Despite the streams being cancelled several years ago, Prince Edward Island is still raking in millions of dollars in default payments under investor categories of its Provincial Nominee Program (PNP).
Four years after the end of its 100 Per Cent Ownership and Partial Ownership entrepreneur streams in 2018, the Atlantic Canadian province was still able to pocket almost $8.9 million in default payments last year.
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Under those now-defunct streams, prospective immigrants could get their permanent residence to the island province by opening a business there and paying a $200,000 deposit. That deposit would then be returned to the immigrant provided certain conditions were met.
The programs were controversial because many immigrants put down their deposits with no intention of starting a business, effectively paying for Canada permanent residence.
And, due to the delays in processing things at IRCC, many of those deposits are only now being deposited into the province’s coffers.
“Once the province of PEI nominates an individual and their family members, it then goes to the federal government for processing,” Finance PEI CEO Jamie Aiken reportedly told SaltWire Network.
“Federal processing times, unfortunately, have increased over the last number of years, upwards to 24 months. And then with the pandemic – that also slowed down the processing of files.”
Finance PEI is the provincial crown corporation of the Department of Economic Growth, Tourism & Culture that serves as the leading financing group for Prince Edward Island.
There are tens of millions of dollars of similar deposits in escrow accounts waiting for final decisions by the IRCC.
Island Investment Development’s 2021-22 year-end report reveals Prince Edward Island is still hanging onto $37.4 million in deposits from other investors who immigrated to the province under these streams.
Start-Up Visa Provides A Way For Immigrant Entrepreneurs To Get Their Permanent Residence
The millions of dollars in defaulted deposits last year came from 47 immigrant entrepreneurs. With their dependent family members, their applications brought a total of 169 people to the Island through those streams.
Since 2018, the Start-Up Visa Program (SUV) has largely replaced those two entrepreneur streams. Started in 2013 as a pilot program, the SUV was made permanent in 2018, the same year Prince Edward Island cancelled its PNP entrepreneur streams.
Foreign nationals with a qualifying business or business idea who want to get their permanent residents through the SUV must secure the support of a designated angel investor group, venture capital fund or business incubator, plus have the required settlement funds and language ability.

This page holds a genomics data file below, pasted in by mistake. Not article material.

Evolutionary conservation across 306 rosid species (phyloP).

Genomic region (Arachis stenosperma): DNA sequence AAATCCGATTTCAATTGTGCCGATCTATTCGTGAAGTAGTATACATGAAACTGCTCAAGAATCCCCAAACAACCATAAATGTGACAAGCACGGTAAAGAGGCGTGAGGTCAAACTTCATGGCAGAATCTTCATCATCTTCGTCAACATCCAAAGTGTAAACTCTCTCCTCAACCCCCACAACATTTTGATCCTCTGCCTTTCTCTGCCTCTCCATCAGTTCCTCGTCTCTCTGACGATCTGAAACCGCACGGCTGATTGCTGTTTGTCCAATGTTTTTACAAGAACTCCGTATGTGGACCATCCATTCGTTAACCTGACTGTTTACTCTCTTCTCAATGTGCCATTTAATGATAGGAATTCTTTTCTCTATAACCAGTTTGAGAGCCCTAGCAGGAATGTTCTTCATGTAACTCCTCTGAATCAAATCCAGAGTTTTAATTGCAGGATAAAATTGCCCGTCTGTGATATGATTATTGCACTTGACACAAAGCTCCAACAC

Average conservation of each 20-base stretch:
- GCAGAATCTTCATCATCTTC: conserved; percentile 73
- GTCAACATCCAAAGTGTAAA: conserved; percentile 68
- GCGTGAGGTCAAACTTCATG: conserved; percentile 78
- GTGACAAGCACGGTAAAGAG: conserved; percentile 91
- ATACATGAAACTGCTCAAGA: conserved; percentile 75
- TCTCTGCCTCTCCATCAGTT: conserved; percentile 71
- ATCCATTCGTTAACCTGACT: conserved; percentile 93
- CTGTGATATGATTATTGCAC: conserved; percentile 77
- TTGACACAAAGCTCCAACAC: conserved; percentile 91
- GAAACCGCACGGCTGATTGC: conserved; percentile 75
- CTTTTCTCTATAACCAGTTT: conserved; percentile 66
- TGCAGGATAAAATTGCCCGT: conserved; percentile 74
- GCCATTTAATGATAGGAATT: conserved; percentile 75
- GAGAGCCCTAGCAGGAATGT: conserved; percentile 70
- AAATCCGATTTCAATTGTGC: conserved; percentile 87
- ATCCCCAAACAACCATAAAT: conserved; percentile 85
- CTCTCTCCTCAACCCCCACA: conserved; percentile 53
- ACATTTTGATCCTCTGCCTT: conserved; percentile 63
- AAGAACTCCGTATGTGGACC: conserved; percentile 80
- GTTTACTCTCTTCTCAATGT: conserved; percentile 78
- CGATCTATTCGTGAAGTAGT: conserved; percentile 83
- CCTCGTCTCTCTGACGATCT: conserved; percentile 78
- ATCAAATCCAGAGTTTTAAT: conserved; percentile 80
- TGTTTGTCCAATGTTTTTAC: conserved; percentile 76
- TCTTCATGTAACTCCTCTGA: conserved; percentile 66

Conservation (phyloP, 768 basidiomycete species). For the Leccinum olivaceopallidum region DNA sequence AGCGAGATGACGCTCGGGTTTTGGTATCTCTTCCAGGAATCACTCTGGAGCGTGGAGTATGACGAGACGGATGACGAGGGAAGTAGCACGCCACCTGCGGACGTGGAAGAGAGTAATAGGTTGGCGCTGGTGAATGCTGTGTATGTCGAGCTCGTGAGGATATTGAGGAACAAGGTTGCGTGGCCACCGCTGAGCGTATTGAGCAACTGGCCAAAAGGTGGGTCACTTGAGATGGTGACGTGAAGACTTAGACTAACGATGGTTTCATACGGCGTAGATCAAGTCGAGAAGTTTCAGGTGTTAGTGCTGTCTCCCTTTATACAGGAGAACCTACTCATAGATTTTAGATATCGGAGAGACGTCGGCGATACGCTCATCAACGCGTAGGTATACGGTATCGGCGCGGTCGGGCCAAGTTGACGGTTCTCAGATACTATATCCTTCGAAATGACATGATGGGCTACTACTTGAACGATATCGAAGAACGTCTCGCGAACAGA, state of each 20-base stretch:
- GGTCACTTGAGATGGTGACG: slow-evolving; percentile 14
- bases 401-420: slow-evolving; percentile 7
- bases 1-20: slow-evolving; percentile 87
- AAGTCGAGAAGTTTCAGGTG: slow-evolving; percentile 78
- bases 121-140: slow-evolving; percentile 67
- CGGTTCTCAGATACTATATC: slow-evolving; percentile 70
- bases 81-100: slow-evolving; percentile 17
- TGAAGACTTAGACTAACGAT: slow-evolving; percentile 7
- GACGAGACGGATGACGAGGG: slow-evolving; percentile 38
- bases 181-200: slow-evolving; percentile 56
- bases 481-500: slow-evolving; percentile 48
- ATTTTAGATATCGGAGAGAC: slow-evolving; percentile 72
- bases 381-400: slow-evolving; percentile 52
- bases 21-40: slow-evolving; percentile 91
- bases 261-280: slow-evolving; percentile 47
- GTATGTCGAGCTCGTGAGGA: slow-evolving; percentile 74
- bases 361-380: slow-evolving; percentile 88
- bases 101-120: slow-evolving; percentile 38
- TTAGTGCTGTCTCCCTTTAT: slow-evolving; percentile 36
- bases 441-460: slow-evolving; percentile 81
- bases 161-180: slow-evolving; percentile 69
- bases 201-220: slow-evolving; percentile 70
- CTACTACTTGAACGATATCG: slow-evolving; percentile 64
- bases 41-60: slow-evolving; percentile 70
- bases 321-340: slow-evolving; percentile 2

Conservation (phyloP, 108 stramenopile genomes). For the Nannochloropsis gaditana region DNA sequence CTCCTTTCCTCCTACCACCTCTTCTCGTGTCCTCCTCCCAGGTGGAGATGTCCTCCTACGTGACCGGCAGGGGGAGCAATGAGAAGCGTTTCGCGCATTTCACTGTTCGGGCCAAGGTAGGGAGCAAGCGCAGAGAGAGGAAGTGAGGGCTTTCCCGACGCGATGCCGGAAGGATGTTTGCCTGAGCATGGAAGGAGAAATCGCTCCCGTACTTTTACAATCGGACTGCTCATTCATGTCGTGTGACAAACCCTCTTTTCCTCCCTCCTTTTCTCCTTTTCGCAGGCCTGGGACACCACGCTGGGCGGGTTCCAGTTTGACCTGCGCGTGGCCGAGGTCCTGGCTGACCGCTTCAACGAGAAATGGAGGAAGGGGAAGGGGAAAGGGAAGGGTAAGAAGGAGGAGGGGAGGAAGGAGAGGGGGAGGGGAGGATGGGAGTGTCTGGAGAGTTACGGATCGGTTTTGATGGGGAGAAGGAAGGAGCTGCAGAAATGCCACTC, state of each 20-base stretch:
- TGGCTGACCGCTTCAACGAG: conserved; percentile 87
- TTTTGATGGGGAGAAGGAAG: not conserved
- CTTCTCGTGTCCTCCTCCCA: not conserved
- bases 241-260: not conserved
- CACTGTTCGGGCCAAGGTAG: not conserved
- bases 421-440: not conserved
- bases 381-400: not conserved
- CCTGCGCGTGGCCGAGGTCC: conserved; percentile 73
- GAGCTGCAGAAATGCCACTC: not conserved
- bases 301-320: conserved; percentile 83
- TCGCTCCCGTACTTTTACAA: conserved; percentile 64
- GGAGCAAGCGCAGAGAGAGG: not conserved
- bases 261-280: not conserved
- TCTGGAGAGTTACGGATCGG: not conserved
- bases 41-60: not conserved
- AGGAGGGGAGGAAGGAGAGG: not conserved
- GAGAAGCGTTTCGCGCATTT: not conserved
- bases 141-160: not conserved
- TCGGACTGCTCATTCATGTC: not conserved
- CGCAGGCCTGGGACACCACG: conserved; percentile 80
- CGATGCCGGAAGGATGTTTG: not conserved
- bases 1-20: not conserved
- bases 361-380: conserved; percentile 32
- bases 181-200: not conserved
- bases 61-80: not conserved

Candidates under the SUV can move to Canada on a work permit while they establish their business, before qualifying for permanent residence. To qualify, applicants must be actively involved in the management of the business within Canada.
Canada plans to welcome 3,500 newcomers through business programs in 2023, rising to 6,000 by 2025. A significant number of these will come through the Start-Up Visa.
Under the SUV, the required commitment from a designated entity must meet the following criteria:
- A designated angel investor group must confirm that it is investing at least $75,000 into the qualifying business, or two or more commitments from designated angel investor groups totaling $75,000; OR
- A designated venture capital fund must confirm that it is investing at least $200,000 into the qualifying business or two or more commitments from designated venture capital funds totaling $200,000; OR
- A designated business incubator must confirm that it is accepting the applicant into its business incubator Program.
In order to qualify, the intended business must also be incorporated and carrying on business in Canada at the time the commitment is made and:
- The applicant must own a least 10 percent of the voting rights in the corporation, and;
- No other person can hold 50 percent or more of the total amount of voting rights in the corporation.
Up to five applicants may have their application for permanent residence supported by the same business investment. However, certain applicants may be designated as essential to the intended business.
If any of the essential applicants withdraw their application or are refused for other reasons, all other applicants under the same business investment will see their applications terminated.